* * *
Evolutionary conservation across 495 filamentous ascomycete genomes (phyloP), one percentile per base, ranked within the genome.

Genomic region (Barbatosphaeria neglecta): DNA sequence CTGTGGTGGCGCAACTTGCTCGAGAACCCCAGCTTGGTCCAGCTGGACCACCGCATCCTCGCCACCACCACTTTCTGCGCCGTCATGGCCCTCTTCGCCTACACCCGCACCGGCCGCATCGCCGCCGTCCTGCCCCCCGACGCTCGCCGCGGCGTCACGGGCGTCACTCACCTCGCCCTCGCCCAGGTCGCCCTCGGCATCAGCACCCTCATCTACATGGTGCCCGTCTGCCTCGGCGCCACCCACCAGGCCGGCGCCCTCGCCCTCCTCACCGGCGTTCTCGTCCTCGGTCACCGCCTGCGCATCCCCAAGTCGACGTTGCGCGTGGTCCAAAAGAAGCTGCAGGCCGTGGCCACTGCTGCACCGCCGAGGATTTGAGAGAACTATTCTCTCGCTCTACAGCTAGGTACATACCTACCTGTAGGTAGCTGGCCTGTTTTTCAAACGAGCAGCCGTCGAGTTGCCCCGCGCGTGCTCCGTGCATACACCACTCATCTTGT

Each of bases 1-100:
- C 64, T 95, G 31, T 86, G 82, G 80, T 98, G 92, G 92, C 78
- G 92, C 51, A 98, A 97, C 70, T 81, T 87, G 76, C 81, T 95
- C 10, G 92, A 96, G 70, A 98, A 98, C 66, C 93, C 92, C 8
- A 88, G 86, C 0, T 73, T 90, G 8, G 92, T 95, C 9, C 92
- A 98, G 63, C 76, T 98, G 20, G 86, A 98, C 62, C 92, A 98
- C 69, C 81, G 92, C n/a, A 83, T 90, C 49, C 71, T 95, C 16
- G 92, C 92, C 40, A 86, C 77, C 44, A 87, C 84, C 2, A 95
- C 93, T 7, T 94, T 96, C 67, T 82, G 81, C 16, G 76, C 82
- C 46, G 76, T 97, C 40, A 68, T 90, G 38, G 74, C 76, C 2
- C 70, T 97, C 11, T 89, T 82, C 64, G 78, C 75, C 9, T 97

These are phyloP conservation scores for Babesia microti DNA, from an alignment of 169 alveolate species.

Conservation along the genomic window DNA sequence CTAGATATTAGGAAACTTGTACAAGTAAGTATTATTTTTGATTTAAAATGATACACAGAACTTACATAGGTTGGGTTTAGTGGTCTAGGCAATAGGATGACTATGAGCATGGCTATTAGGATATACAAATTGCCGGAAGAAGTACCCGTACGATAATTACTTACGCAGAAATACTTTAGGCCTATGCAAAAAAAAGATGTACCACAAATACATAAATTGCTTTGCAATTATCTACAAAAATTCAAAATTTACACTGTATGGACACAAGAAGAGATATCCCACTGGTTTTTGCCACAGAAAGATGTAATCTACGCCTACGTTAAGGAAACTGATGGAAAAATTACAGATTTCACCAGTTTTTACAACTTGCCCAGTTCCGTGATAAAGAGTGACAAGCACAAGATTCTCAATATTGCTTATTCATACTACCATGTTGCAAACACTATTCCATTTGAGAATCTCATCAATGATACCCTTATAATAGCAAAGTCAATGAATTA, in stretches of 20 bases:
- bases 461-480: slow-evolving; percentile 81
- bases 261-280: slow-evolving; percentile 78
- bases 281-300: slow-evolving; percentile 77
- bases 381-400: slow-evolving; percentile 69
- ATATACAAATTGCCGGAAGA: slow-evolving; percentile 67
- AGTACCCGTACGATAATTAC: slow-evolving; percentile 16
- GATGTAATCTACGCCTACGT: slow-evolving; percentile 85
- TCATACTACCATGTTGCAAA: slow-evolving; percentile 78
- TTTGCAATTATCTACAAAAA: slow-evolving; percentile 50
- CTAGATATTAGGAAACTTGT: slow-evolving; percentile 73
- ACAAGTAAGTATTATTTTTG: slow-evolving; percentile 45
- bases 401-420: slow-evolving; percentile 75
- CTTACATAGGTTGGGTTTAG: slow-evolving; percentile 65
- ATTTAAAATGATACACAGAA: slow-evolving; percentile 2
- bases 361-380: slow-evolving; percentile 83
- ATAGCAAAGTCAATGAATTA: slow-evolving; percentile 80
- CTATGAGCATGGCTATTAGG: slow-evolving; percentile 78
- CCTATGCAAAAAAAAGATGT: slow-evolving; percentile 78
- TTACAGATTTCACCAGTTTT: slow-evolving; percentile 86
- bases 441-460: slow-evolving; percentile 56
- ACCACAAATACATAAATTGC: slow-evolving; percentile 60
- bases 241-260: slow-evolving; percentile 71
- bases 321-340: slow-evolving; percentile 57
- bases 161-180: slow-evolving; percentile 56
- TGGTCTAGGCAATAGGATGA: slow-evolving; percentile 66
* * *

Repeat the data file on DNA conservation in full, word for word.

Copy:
Evolutionary conservation across 495 filamentous ascomycete genomes (phyloP), one percentile per base, ranked within the genome.

Genomic region (Barbatosphaeria neglecta): DNA sequence CTGTGGTGGCGCAACTTGCTCGAGAACCCCAGCTTGGTCCAGCTGGACCACCGCATCCTCGCCACCACCACTTTCTGCGCCGTCATGGCCCTCTTCGCCTACACCCGCACCGGCCGCATCGCCGCCGTCCTGCCCCCCGACGCTCGCCGCGGCGTCACGGGCGTCACTCACCTCGCCCTCGCCCAGGTCGCCCTCGGCATCAGCACCCTCATCTACATGGTGCCCGTCTGCCTCGGCGCCACCCACCAGGCCGGCGCCCTCGCCCTCCTCACCGGCGTTCTCGTCCTCGGTCACCGCCTGCGCATCCCCAAGTCGACGTTGCGCGTGGTCCAAAAGAAGCTGCAGGCCGTGGCCACTGCTGCACCGCCGAGGATTTGAGAGAACTATTCTCTCGCTCTACAGCTAGGTACATACCTACCTGTAGGTAGCTGGCCTGTTTTTCAAACGAGCAGCCGTCGAGTTGCCCCGCGCGTGCTCCGTGCATACACCACTCATCTTGT

Each of bases 1-100:
- C 64, T 95, G 31, T 86, G 82, G 80, T 98, G 92, G 92, C 78
- G 92, C 51, A 98, A 97, C 70, T 81, T 87, G 76, C 81, T 95
- C 10, G 92, A 96, G 70, A 98, A 98, C 66, C 93, C 92, C 8
- A 88, G 86, C 0, T 73, T 90, G 8, G 92, T 95, C 9, C 92
- A 98, G 63, C 76, T 98, G 20, G 86, A 98, C 62, C 92, A 98
- C 69, C 81, G 92, C n/a, A 83, T 90, C 49, C 71, T 95, C 16
- G 92, C 92, C 40, A 86, C 77, C 44, A 87, C 84, C 2, A 95
- C 93, T 7, T 94, T 96, C 67, T 82, G 81, C 16, G 76, C 82
- C 46, G 76, T 97, C 40, A 68, T 90, G 38, G 74, C 76, C 2
- C 70, T 97, C 11, T 89, T 82, C 64, G 78, C 75, C 9, T 97

These are phyloP conservation scores for Babesia microti DNA, from an alignment of 169 alveolate species.

Conservation along the genomic window DNA sequence CTAGATATTAGGAAACTTGTACAAGTAAGTATTATTTTTGATTTAAAATGATACACAGAACTTACATAGGTTGGGTTTAGTGGTCTAGGCAATAGGATGACTATGAGCATGGCTATTAGGATATACAAATTGCCGGAAGAAGTACCCGTACGATAATTACTTACGCAGAAATACTTTAGGCCTATGCAAAAAAAAGATGTACCACAAATACATAAATTGCTTTGCAATTATCTACAAAAATTCAAAATTTACACTGTATGGACACAAGAAGAGATATCCCACTGGTTTTTGCCACAGAAAGATGTAATCTACGCCTACGTTAAGGAAACTGATGGAAAAATTACAGATTTCACCAGTTTTTACAACTTGCCCAGTTCCGTGATAAAGAGTGACAAGCACAAGATTCTCAATATTGCTTATTCATACTACCATGTTGCAAACACTATTCCATTTGAGAATCTCATCAATGATACCCTTATAATAGCAAAGTCAATGAATTA, in stretches of 20 bases:
- bases 461-480: slow-evolving; percentile 81
- bases 261-280: slow-evolving; percentile 78
- bases 281-300: slow-evolving; percentile 77
- bases 381-400: slow-evolving; percentile 69
- ATATACAAATTGCCGGAAGA: slow-evolving; percentile 67
- AGTACCCGTACGATAATTAC: slow-evolving; percentile 16
- GATGTAATCTACGCCTACGT: slow-evolving; percentile 85
- TCATACTACCATGTTGCAAA: slow-evolving; percentile 78
- TTTGCAATTATCTACAAAAA: slow-evolving; percentile 50
- CTAGATATTAGGAAACTTGT: slow-evolving; percentile 73
- ACAAGTAAGTATTATTTTTG: slow-evolving; percentile 45
- bases 401-420: slow-evolving; percentile 75
- CTTACATAGGTTGGGTTTAG: slow-evolving; percentile 65
- ATTTAAAATGATACACAGAA: slow-evolving; percentile 2
- bases 361-380: slow-evolving; percentile 83
- ATAGCAAAGTCAATGAATTA: slow-evolving; percentile 80
- CTATGAGCATGGCTATTAGG: slow-evolving; percentile 78
- CCTATGCAAAAAAAAGATGT: slow-evolving; percentile 78
- TTACAGATTTCACCAGTTTT: slow-evolving; percentile 86
- bases 441-460: slow-evolving; percentile 56
- ACCACAAATACATAAATTGC: slow-evolving; percentile 60
- bases 241-260: slow-evolving; percentile 71
- bases 321-340: slow-evolving; percentile 57
- bases 161-180: slow-evolving; percentile 56
- TGGTCTAGGCAATAGGATGA: slow-evolving; percentile 66